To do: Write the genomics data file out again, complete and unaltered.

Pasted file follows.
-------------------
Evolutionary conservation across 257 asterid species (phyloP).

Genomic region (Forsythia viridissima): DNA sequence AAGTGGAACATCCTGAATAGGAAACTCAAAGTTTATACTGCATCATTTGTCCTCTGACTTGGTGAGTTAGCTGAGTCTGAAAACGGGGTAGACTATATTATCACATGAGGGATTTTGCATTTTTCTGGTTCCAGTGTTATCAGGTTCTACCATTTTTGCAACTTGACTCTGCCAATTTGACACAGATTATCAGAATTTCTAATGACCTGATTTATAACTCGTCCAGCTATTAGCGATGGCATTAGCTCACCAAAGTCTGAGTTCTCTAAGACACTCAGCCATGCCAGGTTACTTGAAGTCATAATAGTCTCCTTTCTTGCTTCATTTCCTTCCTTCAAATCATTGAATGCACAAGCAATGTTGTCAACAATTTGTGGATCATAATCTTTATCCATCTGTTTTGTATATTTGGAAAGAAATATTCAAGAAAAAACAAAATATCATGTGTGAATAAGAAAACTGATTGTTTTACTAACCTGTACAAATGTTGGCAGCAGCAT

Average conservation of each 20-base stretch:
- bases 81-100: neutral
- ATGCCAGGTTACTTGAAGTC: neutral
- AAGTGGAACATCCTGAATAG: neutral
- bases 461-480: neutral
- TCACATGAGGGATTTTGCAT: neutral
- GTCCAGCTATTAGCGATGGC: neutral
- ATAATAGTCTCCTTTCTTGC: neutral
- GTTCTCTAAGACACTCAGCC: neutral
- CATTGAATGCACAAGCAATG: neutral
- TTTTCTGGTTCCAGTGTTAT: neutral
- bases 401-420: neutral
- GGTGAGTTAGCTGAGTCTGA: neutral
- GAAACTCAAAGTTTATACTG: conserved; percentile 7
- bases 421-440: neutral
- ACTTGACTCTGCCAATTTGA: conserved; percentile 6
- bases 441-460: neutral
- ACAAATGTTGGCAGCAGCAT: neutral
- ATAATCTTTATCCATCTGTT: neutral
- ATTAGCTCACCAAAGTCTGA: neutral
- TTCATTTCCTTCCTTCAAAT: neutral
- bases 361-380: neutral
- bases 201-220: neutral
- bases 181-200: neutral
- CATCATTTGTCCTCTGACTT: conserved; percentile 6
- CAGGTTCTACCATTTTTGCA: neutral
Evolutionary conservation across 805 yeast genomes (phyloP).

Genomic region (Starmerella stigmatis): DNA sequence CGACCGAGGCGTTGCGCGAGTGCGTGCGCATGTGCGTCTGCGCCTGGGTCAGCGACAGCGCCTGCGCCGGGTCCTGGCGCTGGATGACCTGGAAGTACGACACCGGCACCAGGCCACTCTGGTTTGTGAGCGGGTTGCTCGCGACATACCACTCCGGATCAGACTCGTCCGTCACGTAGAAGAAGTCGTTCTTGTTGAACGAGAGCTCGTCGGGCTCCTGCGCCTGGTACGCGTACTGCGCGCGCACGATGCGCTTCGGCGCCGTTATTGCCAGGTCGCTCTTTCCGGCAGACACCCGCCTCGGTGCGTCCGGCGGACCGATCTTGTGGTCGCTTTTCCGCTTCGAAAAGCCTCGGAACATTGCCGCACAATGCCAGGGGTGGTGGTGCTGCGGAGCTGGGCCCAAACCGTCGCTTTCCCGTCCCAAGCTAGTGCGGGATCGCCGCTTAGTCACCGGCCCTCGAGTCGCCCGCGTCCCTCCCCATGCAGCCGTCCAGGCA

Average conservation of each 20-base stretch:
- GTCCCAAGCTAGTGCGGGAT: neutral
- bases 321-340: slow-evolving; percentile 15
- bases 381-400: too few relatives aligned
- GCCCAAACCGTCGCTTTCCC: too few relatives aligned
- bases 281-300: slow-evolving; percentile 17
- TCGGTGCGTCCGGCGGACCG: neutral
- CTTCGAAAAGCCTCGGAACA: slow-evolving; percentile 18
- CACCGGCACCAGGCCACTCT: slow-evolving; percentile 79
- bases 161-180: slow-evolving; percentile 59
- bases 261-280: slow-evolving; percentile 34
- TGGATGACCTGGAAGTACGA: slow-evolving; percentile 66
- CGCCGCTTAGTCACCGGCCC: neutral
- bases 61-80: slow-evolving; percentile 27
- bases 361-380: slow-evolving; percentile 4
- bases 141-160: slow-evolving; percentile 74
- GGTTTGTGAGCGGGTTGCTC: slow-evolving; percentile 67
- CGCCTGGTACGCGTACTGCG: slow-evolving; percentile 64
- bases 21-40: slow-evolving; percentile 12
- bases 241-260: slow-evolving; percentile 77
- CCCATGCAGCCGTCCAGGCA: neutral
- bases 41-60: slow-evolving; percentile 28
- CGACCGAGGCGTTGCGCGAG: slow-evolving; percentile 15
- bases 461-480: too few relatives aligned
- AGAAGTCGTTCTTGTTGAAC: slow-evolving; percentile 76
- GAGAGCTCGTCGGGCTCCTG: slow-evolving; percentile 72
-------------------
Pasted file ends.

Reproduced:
Evolutionary conservation across 257 asterid species (phyloP).

Genomic region (Forsythia viridissima): DNA sequence AAGTGGAACATCCTGAATAGGAAACTCAAAGTTTATACTGCATCATTTGTCCTCTGACTTGGTGAGTTAGCTGAGTCTGAAAACGGGGTAGACTATATTATCACATGAGGGATTTTGCATTTTTCTGGTTCCAGTGTTATCAGGTTCTACCATTTTTGCAACTTGACTCTGCCAATTTGACACAGATTATCAGAATTTCTAATGACCTGATTTATAACTCGTCCAGCTATTAGCGATGGCATTAGCTCACCAAAGTCTGAGTTCTCTAAGACACTCAGCCATGCCAGGTTACTTGAAGTCATAATAGTCTCCTTTCTTGCTTCATTTCCTTCCTTCAAATCATTGAATGCACAAGCAATGTTGTCAACAATTTGTGGATCATAATCTTTATCCATCTGTTTTGTATATTTGGAAAGAAATATTCAAGAAAAAACAAAATATCATGTGTGAATAAGAAAACTGATTGTTTTACTAACCTGTACAAATGTTGGCAGCAGCAT

Average conservation of each 20-base stretch:
- bases 81-100: neutral
- ATGCCAGGTTACTTGAAGTC: neutral
- AAGTGGAACATCCTGAATAG: neutral
- bases 461-480: neutral
- TCACATGAGGGATTTTGCAT: neutral
- GTCCAGCTATTAGCGATGGC: neutral
- ATAATAGTCTCCTTTCTTGC: neutral
- GTTCTCTAAGACACTCAGCC: neutral
- CATTGAATGCACAAGCAATG: neutral
- TTTTCTGGTTCCAGTGTTAT: neutral
- bases 401-420: neutral
- GGTGAGTTAGCTGAGTCTGA: neutral
- GAAACTCAAAGTTTATACTG: conserved; percentile 7
- bases 421-440: neutral
- ACTTGACTCTGCCAATTTGA: conserved; percentile 6
- bases 441-460: neutral
- ACAAATGTTGGCAGCAGCAT: neutral
- ATAATCTTTATCCATCTGTT: neutral
- ATTAGCTCACCAAAGTCTGA: neutral
- TTCATTTCCTTCCTTCAAAT: neutral
- bases 361-380: neutral
- bases 201-220: neutral
- bases 181-200: neutral
- CATCATTTGTCCTCTGACTT: conserved; percentile 6
- CAGGTTCTACCATTTTTGCA: neutral
Evolutionary conservation across 805 yeast genomes (phyloP).

Genomic region (Starmerella stigmatis): DNA sequence CGACCGAGGCGTTGCGCGAGTGCGTGCGCATGTGCGTCTGCGCCTGGGTCAGCGACAGCGCCTGCGCCGGGTCCTGGCGCTGGATGACCTGGAAGTACGACACCGGCACCAGGCCACTCTGGTTTGTGAGCGGGTTGCTCGCGACATACCACTCCGGATCAGACTCGTCCGTCACGTAGAAGAAGTCGTTCTTGTTGAACGAGAGCTCGTCGGGCTCCTGCGCCTGGTACGCGTACTGCGCGCGCACGATGCGCTTCGGCGCCGTTATTGCCAGGTCGCTCTTTCCGGCAGACACCCGCCTCGGTGCGTCCGGCGGACCGATCTTGTGGTCGCTTTTCCGCTTCGAAAAGCCTCGGAACATTGCCGCACAATGCCAGGGGTGGTGGTGCTGCGGAGCTGGGCCCAAACCGTCGCTTTCCCGTCCCAAGCTAGTGCGGGATCGCCGCTTAGTCACCGGCCCTCGAGTCGCCCGCGTCCCTCCCCATGCAGCCGTCCAGGCA

Average conservation of each 20-base stretch:
- GTCCCAAGCTAGTGCGGGAT: neutral
- bases 321-340: slow-evolving; percentile 15
- bases 381-400: too few relatives aligned
- GCCCAAACCGTCGCTTTCCC: too few relatives aligned
- bases 281-300: slow-evolving; percentile 17
- TCGGTGCGTCCGGCGGACCG: neutral
- CTTCGAAAAGCCTCGGAACA: slow-evolving; percentile 18
- CACCGGCACCAGGCCACTCT: slow-evolving; percentile 79
- bases 161-180: slow-evolving; percentile 59
- bases 261-280: slow-evolving; percentile 34
- TGGATGACCTGGAAGTACGA: slow-evolving; percentile 66
- CGCCGCTTAGTCACCGGCCC: neutral
- bases 61-80: slow-evolving; percentile 27
- bases 361-380: slow-evolving; percentile 4
- bases 141-160: slow-evolving; percentile 74
- GGTTTGTGAGCGGGTTGCTC: slow-evolving; percentile 67
- CGCCTGGTACGCGTACTGCG: slow-evolving; percentile 64
- bases 21-40: slow-evolving; percentile 12
- bases 241-260: slow-evolving; percentile 77
- CCCATGCAGCCGTCCAGGCA: neutral
- bases 41-60: slow-evolving; percentile 28
- CGACCGAGGCGTTGCGCGAG: slow-evolving; percentile 15
- bases 461-480: too few relatives aligned
- AGAAGTCGTTCTTGTTGAAC: slow-evolving; percentile 76
- GAGAGCTCGTCGGGCTCCTG: slow-evolving; percentile 72